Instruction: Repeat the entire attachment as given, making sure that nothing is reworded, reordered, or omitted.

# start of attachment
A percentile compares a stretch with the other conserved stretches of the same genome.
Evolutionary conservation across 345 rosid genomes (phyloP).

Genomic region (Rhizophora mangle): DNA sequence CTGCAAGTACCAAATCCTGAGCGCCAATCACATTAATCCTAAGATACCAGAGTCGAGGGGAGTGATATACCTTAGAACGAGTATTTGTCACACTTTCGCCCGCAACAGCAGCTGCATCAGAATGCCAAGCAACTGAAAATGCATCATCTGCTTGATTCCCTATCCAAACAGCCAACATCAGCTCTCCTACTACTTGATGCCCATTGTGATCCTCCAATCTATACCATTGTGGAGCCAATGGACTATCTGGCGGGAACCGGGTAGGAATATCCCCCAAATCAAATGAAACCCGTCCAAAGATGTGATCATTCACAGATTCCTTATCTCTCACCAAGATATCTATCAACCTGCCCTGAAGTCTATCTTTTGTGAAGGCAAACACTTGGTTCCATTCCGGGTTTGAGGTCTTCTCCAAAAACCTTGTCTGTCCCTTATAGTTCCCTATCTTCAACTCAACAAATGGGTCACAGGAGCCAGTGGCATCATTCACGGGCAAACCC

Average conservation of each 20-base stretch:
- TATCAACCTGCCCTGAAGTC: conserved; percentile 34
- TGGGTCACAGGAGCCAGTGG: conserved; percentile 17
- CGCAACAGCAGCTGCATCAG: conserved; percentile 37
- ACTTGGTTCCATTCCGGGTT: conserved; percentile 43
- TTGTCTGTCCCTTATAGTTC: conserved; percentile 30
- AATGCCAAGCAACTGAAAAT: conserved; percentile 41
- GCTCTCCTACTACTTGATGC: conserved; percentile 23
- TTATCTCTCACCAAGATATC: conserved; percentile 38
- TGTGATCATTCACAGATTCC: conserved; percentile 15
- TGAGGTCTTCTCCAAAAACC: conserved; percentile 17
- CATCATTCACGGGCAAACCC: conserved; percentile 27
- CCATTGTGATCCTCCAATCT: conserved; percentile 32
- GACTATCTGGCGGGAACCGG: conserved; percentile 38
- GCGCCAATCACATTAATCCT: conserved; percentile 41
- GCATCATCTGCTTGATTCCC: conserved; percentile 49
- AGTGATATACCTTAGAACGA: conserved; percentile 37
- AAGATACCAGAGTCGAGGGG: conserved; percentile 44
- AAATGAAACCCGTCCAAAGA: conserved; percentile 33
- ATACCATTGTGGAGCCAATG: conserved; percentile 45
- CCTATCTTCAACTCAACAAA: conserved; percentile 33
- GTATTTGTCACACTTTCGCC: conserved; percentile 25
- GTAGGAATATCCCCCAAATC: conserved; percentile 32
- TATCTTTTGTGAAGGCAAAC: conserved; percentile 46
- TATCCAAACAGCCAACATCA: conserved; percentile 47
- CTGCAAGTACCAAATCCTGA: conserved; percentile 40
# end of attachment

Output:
A percentile compares a stretch with the other conserved stretches of the same genome.
Evolutionary conservation across 345 rosid genomes (phyloP).

Genomic region (Rhizophora mangle): DNA sequence CTGCAAGTACCAAATCCTGAGCGCCAATCACATTAATCCTAAGATACCAGAGTCGAGGGGAGTGATATACCTTAGAACGAGTATTTGTCACACTTTCGCCCGCAACAGCAGCTGCATCAGAATGCCAAGCAACTGAAAATGCATCATCTGCTTGATTCCCTATCCAAACAGCCAACATCAGCTCTCCTACTACTTGATGCCCATTGTGATCCTCCAATCTATACCATTGTGGAGCCAATGGACTATCTGGCGGGAACCGGGTAGGAATATCCCCCAAATCAAATGAAACCCGTCCAAAGATGTGATCATTCACAGATTCCTTATCTCTCACCAAGATATCTATCAACCTGCCCTGAAGTCTATCTTTTGTGAAGGCAAACACTTGGTTCCATTCCGGGTTTGAGGTCTTCTCCAAAAACCTTGTCTGTCCCTTATAGTTCCCTATCTTCAACTCAACAAATGGGTCACAGGAGCCAGTGGCATCATTCACGGGCAAACCC

Average conservation of each 20-base stretch:
- TATCAACCTGCCCTGAAGTC: conserved; percentile 34
- TGGGTCACAGGAGCCAGTGG: conserved; percentile 17
- CGCAACAGCAGCTGCATCAG: conserved; percentile 37
- ACTTGGTTCCATTCCGGGTT: conserved; percentile 43
- TTGTCTGTCCCTTATAGTTC: conserved; percentile 30
- AATGCCAAGCAACTGAAAAT: conserved; percentile 41
- GCTCTCCTACTACTTGATGC: conserved; percentile 23
- TTATCTCTCACCAAGATATC: conserved; percentile 38
- TGTGATCATTCACAGATTCC: conserved; percentile 15
- TGAGGTCTTCTCCAAAAACC: conserved; percentile 17
- CATCATTCACGGGCAAACCC: conserved; percentile 27
- CCATTGTGATCCTCCAATCT: conserved; percentile 32
- GACTATCTGGCGGGAACCGG: conserved; percentile 38
- GCGCCAATCACATTAATCCT: conserved; percentile 41
- GCATCATCTGCTTGATTCCC: conserved; percentile 49
- AGTGATATACCTTAGAACGA: conserved; percentile 37
- AAGATACCAGAGTCGAGGGG: conserved; percentile 44
- AAATGAAACCCGTCCAAAGA: conserved; percentile 33
- ATACCATTGTGGAGCCAATG: conserved; percentile 45
- CCTATCTTCAACTCAACAAA: conserved; percentile 33
- GTATTTGTCACACTTTCGCC: conserved; percentile 25
- GTAGGAATATCCCCCAAATC: conserved; percentile 32
- TATCTTTTGTGAAGGCAAAC: conserved; percentile 46
- TATCCAAACAGCCAACATCA: conserved; percentile 47
- CTGCAAGTACCAAATCCTGA: conserved; percentile 40